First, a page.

A recent report in Consumer Reports covers the risks of big rigs on the road and it provides a largely balanced and accurate look at the issue of cars safely sharing the road with trucks.
 - Photo: Deborah Lockridge

A recent report in Consumer Reports covers the risks of big rigs on the road and it provides a largely balanced and accurate look at the issue of cars safely sharing the road with trucks.

Photo: Deborah Lockridge

When I see a headline like “Reducing the Risks of Big Rigs” in a mainstream publication, I often open the article with trepidation. What did they get wrong this time? Did they even bother to get trucking’s perspective? So I was pleasantly surprised by this report in the August issue of Consumer Reports, which provides a largely balanced and accurate look at the issue of cars safely sharing the road with trucks.

Yes, it starts out with language designed to get the readers’ attention about the “classic confrontation” between trucks and cars, “one with increasingly deadly results.” But that's just accurately pointing out, albeit in a dramatically worded way, that deaths from crashes involving large trucks have been rising; we’ve reported on it ourselves.

But it also explains to readers that truckers aren’t the enemy.

“While some motorists complained to CR on Facebook that some truckers drive aggresively, most commenters said truckers are courteous and professional. And research makes it clear that passenger vehicles are a big part of the problem,” as the author reports on a study often cited by trucking that found 70% of truck-car crashes are at least partially caused by the car driver.

Much of the piece centers on the question of advanced safety systems and whether they should be mandated on commercial trucks. A sidebar addresses the question of underride guards and whether they should be made stronger and whether side guards should be required. There’s a balanced look at self-driving trucks, comments about how dangerous distracted drivers are behind the wheel of passenger vehicles, and there’s a lot of good information for passenger-vehicle drivers about what to do and not to do when driving around trucks.

The article seems to rely heavily on a report late last year from Securing America’s Future Energy, a Washington, D.C., think tank. At first blush you might wonder what an energy think tank has to do with truck safety systems, but the same advanced driver assistance systems that can help prevent crashes also can be used for fuel-saving driving strategies and even used as part of platooning.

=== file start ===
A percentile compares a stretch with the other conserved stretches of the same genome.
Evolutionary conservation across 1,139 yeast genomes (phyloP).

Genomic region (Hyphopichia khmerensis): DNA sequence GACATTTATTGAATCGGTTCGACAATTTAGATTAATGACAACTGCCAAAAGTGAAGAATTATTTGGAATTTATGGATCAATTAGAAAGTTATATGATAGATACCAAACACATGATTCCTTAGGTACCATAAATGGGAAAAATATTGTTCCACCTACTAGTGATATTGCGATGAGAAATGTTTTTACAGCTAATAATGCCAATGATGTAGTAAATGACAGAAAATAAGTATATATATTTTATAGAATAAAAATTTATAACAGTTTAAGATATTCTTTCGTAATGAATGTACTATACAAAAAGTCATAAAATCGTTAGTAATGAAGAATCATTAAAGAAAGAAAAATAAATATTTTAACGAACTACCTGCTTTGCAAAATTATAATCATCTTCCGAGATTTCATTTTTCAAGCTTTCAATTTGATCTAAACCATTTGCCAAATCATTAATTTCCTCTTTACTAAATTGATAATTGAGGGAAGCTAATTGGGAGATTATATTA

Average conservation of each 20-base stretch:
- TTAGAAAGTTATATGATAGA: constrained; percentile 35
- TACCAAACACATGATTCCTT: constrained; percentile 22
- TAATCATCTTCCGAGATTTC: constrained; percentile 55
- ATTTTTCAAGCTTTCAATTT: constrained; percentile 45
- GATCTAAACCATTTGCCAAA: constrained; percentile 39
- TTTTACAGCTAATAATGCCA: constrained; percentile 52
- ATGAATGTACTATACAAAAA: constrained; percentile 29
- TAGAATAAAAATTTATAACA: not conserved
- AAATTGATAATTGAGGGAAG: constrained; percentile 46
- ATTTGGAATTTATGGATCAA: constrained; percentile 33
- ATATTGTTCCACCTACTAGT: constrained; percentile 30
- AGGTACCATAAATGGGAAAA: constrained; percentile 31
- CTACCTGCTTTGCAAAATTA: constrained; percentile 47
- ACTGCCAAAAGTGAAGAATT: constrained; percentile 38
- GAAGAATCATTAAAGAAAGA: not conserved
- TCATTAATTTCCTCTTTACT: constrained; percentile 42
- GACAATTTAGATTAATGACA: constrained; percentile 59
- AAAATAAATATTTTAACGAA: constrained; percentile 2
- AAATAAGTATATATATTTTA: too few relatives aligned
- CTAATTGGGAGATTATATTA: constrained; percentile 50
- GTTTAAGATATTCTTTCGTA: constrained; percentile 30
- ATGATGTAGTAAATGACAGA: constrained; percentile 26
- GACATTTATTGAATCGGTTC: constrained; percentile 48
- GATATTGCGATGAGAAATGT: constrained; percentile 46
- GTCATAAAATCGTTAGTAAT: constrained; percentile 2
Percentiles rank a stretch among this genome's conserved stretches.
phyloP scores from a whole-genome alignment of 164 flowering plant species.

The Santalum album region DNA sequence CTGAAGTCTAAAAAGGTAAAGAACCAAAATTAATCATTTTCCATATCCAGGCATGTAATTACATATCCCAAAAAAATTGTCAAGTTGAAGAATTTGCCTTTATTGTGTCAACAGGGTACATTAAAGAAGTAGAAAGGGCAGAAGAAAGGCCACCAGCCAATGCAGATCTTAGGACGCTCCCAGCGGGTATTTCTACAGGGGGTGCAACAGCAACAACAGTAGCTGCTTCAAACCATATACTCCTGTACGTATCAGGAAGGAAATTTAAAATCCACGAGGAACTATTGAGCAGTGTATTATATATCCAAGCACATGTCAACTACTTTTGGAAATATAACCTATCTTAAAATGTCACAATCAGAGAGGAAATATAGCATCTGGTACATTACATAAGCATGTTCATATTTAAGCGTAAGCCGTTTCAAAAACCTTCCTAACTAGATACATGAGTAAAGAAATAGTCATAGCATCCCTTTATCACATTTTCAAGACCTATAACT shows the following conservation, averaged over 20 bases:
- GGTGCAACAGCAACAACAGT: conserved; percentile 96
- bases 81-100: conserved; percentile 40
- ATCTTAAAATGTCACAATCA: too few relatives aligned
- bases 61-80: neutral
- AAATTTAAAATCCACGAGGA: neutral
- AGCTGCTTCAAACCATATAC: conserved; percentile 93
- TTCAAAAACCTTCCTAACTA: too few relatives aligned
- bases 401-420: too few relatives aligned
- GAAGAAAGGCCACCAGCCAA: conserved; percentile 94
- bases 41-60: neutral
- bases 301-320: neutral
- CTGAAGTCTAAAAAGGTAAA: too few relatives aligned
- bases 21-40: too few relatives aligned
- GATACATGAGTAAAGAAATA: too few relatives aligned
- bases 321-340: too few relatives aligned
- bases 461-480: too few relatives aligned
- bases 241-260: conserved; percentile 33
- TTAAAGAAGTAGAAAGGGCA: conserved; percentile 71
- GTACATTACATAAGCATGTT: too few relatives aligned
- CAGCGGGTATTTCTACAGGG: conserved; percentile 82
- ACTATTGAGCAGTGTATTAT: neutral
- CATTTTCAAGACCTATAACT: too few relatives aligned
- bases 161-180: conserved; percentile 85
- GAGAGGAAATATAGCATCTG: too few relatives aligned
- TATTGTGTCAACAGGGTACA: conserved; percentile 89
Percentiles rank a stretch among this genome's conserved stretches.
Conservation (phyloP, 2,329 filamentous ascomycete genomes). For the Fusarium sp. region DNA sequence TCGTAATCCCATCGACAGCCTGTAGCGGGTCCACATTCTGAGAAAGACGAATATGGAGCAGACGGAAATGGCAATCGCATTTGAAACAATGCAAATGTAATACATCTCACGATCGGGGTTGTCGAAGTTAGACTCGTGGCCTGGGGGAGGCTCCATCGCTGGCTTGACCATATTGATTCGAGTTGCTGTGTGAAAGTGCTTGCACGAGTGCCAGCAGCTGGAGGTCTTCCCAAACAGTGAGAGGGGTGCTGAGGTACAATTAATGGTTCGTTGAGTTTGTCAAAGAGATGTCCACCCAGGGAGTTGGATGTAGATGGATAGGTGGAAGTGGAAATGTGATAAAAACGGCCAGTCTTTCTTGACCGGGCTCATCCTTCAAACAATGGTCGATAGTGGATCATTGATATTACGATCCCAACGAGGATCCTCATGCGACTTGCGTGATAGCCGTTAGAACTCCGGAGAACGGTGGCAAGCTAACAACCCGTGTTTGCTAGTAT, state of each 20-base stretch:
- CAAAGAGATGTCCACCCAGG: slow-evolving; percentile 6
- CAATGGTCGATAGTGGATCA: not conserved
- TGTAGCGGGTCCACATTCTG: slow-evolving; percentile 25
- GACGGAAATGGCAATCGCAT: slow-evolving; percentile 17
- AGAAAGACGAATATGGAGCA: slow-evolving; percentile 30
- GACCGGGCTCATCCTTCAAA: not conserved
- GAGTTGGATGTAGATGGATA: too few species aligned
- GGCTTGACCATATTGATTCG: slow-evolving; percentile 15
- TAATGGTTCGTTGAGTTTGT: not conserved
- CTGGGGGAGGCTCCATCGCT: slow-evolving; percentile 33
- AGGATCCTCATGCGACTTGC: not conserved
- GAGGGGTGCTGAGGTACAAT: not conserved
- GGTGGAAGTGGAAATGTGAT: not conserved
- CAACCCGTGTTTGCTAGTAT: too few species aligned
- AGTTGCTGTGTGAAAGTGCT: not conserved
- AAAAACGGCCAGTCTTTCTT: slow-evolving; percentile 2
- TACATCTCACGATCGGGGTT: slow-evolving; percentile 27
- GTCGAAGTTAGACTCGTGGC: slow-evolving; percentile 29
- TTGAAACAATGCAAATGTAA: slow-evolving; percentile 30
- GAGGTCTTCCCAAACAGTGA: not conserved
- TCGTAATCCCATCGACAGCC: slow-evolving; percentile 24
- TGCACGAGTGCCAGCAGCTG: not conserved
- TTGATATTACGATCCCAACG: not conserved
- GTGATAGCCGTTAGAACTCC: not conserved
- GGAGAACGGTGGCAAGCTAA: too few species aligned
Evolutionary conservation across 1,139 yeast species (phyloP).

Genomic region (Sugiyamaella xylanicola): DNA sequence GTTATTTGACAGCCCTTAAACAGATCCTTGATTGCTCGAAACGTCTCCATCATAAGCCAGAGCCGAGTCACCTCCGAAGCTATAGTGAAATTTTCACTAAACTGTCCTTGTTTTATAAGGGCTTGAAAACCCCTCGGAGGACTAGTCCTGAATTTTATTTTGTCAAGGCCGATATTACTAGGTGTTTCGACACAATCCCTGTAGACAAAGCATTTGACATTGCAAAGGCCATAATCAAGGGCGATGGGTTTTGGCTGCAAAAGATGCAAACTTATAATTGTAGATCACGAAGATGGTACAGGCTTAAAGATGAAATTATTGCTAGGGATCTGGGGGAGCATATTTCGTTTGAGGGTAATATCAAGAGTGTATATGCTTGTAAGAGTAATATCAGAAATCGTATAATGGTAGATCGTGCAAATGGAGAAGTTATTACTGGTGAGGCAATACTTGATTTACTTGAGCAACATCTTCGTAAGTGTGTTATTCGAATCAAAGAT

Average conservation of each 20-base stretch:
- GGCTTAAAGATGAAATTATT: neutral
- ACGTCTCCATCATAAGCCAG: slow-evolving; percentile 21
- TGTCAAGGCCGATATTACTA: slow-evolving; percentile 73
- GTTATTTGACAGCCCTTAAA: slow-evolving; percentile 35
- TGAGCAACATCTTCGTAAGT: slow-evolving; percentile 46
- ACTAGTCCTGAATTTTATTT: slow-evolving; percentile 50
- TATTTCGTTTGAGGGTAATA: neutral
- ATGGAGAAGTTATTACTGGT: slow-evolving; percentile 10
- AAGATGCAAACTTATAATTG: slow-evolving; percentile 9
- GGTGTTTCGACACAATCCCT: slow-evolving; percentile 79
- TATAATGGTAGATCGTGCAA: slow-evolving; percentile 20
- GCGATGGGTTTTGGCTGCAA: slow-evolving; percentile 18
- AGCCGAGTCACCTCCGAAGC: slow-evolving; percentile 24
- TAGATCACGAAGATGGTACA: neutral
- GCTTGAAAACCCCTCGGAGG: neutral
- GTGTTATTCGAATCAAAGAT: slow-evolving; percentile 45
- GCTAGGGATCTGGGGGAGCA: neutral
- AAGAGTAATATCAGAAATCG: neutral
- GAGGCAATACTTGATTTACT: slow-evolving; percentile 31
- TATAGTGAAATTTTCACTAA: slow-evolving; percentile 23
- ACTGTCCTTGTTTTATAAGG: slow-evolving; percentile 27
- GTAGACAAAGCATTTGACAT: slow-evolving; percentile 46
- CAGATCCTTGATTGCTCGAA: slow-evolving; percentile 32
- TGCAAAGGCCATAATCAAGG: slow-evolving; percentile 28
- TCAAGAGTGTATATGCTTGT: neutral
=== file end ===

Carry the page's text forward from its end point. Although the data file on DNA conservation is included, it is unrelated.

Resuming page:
Consumer Reports also quotes people from the Insurance Institute for Highway Safety, which is pushing for mandatory features such as side underride guards on trailers, wants to lower the speed limit for trucks, and has said it believes technology such as collision mitigation and lane departure warning on trucks would save a lot of lives. (Some in the industry are skeptical as to whether all advanced driver assistance systems are ready for a mandate. In fact a recent IIHS study found that over-reliance on safety systems could actually cause crashes. While the study dealt with passenger cars, there are certainly implications for the technology in trucks as well.)

The magazine also cites groups like the American Trucking Associations, the Owner-Operator Independent Drivers Association, truck drivers themselves, and UPS, which lowered its accident rate last year. UPS spokesman Dan McMackin tells CR that every driver on the road needs more training, noting that "What we as adults demonstrate to our kids is critical. "If we are on our phones and doing our makeup or eating while driving, that is what our children will see as accepted practice."

Overall, it was a balanced and reasonable look at the issue of sharing the road.

Author

Deborah Lockridge
Deborah Lockridge

Deborah Lockridge

Reporting on trucking since 1990, Deborah is known for her award-winning magazine editorials and in-depth features on diverse issues, from the driver shortage to maintenance to rapidly changing technology. 28 Jesse H. Neal honors.

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Reporting on trucking since 1990, Deborah is known for her award-winning magazine editorials and in-depth features on diverse issues, from the driver shortage to maintenance to rapidly changing technology. 28 Jesse H. Neal honors.

View Bio
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